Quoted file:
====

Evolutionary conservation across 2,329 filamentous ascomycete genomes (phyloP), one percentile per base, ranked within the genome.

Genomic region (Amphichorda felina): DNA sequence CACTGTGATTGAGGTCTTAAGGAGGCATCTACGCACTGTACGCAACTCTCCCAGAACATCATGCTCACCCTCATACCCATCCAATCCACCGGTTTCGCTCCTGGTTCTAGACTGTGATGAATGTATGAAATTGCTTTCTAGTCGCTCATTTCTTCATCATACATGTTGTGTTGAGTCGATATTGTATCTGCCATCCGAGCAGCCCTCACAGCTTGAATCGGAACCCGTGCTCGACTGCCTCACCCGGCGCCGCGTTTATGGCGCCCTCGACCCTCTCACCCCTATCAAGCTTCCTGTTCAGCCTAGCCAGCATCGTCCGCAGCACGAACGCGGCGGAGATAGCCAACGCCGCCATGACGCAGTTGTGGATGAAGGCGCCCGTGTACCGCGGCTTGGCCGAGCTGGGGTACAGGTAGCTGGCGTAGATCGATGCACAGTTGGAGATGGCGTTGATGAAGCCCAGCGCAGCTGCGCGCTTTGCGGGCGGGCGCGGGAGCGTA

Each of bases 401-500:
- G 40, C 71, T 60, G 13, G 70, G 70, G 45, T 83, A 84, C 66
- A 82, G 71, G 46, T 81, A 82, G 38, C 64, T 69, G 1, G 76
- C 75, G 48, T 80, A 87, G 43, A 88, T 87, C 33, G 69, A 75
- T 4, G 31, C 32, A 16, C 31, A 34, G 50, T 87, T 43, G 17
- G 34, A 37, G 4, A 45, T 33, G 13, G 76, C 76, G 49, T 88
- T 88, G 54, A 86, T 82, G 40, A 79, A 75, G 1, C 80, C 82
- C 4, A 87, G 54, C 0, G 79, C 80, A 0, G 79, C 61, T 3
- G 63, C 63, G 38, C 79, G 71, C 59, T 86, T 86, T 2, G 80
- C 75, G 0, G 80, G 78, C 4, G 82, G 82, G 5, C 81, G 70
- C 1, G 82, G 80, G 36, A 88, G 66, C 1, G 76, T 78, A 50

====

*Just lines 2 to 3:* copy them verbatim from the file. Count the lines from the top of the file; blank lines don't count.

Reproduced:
Genomic region (Amphichorda felina): DNA sequence CACTGTGATTGAGGTCTTAAGGAGGCATCTACGCACTGTACGCAACTCTCCCAGAACATCATGCTCACCCTCATACCCATCCAATCCACCGGTTTCGCTCCTGGTTCTAGACTGTGATGAATGTATGAAATTGCTTTCTAGTCGCTCATTTCTTCATCATACATGTTGTGTTGAGTCGATATTGTATCTGCCATCCGAGCAGCCCTCACAGCTTGAATCGGAACCCGTGCTCGACTGCCTCACCCGGCGCCGCGTTTATGGCGCCCTCGACCCTCTCACCCCTATCAAGCTTCCTGTTCAGCCTAGCCAGCATCGTCCGCAGCACGAACGCGGCGGAGATAGCCAACGCCGCCATGACGCAGTTGTGGATGAAGGCGCCCGTGTACCGCGGCTTGGCCGAGCTGGGGTACAGGTAGCTGGCGTAGATCGATGCACAGTTGGAGATGGCGTTGATGAAGCCCAGCGCAGCTGCGCGCTTTGCGGGCGGGCGCGGGAGCGTA

Each of bases 401-500: